Saturday, May 28, 2011

Layer by Layer

Onions. They look so innocent in their thin paper-like outer covering. If you’ve ever removed the outer skin and cut through one, you are not at all surprised by what happens next. Uncontrollably, you feel the burn. Your eyes begin to water. The deeper you cut into its layers, the more intense the burn until you are crying big tears!

Many people, however, are surprised—confused even—by the intense mental and emotional process of forgiving. We tend to expect, and sometimes actually receive immediate peace when we make the first step in choosing to forgive someone. Another false expectation is that of instant “finality” to the situation.

Surprise and confusion set in when later that day, or upon waking the next morning, we are hit again with hurt, sadness, or anger. The liar takes his queue to speak, “You didn’t really forgive. You’ve taken it all back. You must start all over again.”

In that moment, we misunderstand our continued need for healing from Jesus in these now raw places where we have chosen the most courageous act of forgiving. Remember, a person’s sin against us is the taking of something that cannot be returned by the offender. Only Jesus can return our security, trust, innocence, or joy. (click here to read "It's Not What You May Think")

We grieve what was lost and stolen by another another's wrong action. Grief is painful and intense. The deeper we walk into our wounded heart, the more intense it gets.

Inviting Jesus to go with us and heal our broken hearts will inevitably bring us to the choice to forgive. By forgiving, we choose to turn from the person who wronged us to the One who can heal and restore us. When we do, He is then able to do His work and “close up” that layer.

But then He takes us deeper, and another layer of our wound is revealed. There, more healing must take place. More truth must replace the lies we’ve believed. More needs to be restored. And another opportunity to forgive presents itself.

“At that point Peter got up the nerve to ask, “Master, how many times do I forgive a brother or sister who hurts me? Seven?”

Jesus replied, “Seven! Hardly. Try seventy times seven.”
(Matthew 18:21-22, The Message)

This conversation between Peter and Jesus is usually understood to explain how many times we forgive someone based on how many times they continue to hurt us. I also believe it can apply to how many times we forgive a single hurt as we continue to sift through our grief and loss.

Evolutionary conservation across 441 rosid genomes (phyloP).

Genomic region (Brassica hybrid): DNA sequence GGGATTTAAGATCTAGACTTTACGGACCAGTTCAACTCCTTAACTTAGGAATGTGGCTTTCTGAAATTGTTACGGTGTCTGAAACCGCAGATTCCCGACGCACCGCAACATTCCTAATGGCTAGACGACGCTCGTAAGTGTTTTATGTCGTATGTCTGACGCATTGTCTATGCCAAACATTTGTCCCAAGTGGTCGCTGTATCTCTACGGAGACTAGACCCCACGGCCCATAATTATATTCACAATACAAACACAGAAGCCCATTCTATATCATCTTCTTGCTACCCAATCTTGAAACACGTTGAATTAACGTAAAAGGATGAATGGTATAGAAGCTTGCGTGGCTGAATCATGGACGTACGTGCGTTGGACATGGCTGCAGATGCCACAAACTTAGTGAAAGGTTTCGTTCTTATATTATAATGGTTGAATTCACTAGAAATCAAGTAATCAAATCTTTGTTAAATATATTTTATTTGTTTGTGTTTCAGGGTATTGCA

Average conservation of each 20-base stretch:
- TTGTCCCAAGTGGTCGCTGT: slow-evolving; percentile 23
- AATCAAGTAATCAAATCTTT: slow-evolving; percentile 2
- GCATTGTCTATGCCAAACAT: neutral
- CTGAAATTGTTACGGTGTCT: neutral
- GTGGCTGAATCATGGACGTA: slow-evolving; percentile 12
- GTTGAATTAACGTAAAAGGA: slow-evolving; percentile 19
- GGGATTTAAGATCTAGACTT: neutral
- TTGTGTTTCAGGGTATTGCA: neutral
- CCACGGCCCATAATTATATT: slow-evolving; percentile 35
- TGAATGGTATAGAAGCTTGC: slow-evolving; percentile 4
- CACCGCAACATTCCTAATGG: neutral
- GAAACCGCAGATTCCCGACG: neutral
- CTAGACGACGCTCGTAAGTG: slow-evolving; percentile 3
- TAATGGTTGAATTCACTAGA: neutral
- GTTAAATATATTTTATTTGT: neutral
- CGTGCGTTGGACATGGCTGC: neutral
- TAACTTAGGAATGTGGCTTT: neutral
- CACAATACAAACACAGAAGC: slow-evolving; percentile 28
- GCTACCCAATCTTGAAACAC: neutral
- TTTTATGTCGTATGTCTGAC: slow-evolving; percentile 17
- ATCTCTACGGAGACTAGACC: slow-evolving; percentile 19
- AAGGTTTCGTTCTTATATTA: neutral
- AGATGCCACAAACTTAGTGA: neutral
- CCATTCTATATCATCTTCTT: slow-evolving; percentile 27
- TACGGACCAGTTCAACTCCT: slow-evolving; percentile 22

The next time you are surprised by your emotions and thoughts after choosing to forgive, remember the onion. Forgiveness over even a single issue is rarely a one-time, final event. Layer by layer we heal, and layer by layer we forgive.

Tuesday, May 17, 2011

Who's Vengeance is it Anyway?

Why is it that some people are easier to forgive than others?

Our relationship with an individual and the amount of damage from their offense(s) has bearing on the ease or difficulty. This is different for each of us.

For example, in my life I could forgive my parents easily for any wrong toward me as a child. First, because I longed to please them and did not want to be a disappointment to them. Secondly, because I loved them deeply and desired a healthy relationship with them as an adult. (not to mention the awareness of my own imperfections as a parent!) On the contrary, a woman I know struggles deeply to forgive her parents because of the severe abuse and neglect she suffered at their hands.

The abusing pastor from my teen years was the most difficult for me. In part because of the process I went through emotionally in the years following his abuse—the explanation of which belongs in another subject in another post. But, mostly, the reason was due to the amount and depth of damage done to my own life and the life of my family.

Often, an insatiable appetite for vengeance grows where we are unwilling (and even unable) to forgive.

Weeks after taking the first step of choosing to forgive my greatest offender (before I felt like it), I penned these words in my journal after some serious time in prayer with God:

“[God] helped bring the depths of my heart to the surface. Part of me wanted him to see what he’s done, be held accountable, and see all the damage he’s caused in my life. I also got to thinking, I have suffered so much—me, my marriage/husband, my kids—I’d like to see him suffer. [Then] God’s still voice said to me, “He already is suffering. He has been suffering because of his sin—whether he realizes it or not, he already is suffering.”

In case you missed it, dear friend, hear it again. Those who hurt you, those you long to hurt in return, already are suffering because of their sin. (unless they have come to repentance and turned completely from their sinful ways, Act 3:19; though even then they may still suffer consequences)

“But your sins will eat away at you from within and you’ll groan among yourselves.”
(Ezekiel 24:23b, The Message)

“Many times he delivered them, but they were bent on rebellion and they wasted away in their sin.”
(Psalm 106:43, NIV)